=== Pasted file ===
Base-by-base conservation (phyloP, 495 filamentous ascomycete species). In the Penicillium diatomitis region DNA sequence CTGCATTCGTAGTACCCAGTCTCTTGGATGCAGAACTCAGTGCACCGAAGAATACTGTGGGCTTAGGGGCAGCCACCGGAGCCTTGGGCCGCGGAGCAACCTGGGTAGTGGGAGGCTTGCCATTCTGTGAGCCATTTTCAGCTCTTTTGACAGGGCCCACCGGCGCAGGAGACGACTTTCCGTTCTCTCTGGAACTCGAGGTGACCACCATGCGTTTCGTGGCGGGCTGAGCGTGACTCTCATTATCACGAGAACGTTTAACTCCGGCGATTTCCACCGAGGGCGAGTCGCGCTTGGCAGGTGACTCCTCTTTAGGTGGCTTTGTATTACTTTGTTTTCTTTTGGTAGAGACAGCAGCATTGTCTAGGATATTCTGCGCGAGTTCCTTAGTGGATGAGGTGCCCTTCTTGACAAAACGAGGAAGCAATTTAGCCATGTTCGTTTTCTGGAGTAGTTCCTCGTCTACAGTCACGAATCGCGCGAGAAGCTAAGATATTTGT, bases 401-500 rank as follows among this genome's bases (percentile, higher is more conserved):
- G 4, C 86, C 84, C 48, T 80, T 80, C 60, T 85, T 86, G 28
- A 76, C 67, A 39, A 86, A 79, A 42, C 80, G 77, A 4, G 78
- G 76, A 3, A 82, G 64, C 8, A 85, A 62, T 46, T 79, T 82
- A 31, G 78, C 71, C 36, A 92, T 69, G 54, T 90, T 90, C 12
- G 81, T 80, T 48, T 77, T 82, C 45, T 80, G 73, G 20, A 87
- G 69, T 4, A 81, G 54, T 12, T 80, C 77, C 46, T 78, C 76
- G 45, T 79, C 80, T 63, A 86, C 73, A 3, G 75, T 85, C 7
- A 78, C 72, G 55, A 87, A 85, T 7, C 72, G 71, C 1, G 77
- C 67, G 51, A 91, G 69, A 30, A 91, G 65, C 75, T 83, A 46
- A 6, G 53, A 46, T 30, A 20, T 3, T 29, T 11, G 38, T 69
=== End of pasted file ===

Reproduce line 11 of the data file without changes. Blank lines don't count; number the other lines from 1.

- A 6, G 53, A 46, T 30, A 20, T 3, T 29, T 11, G 38, T 69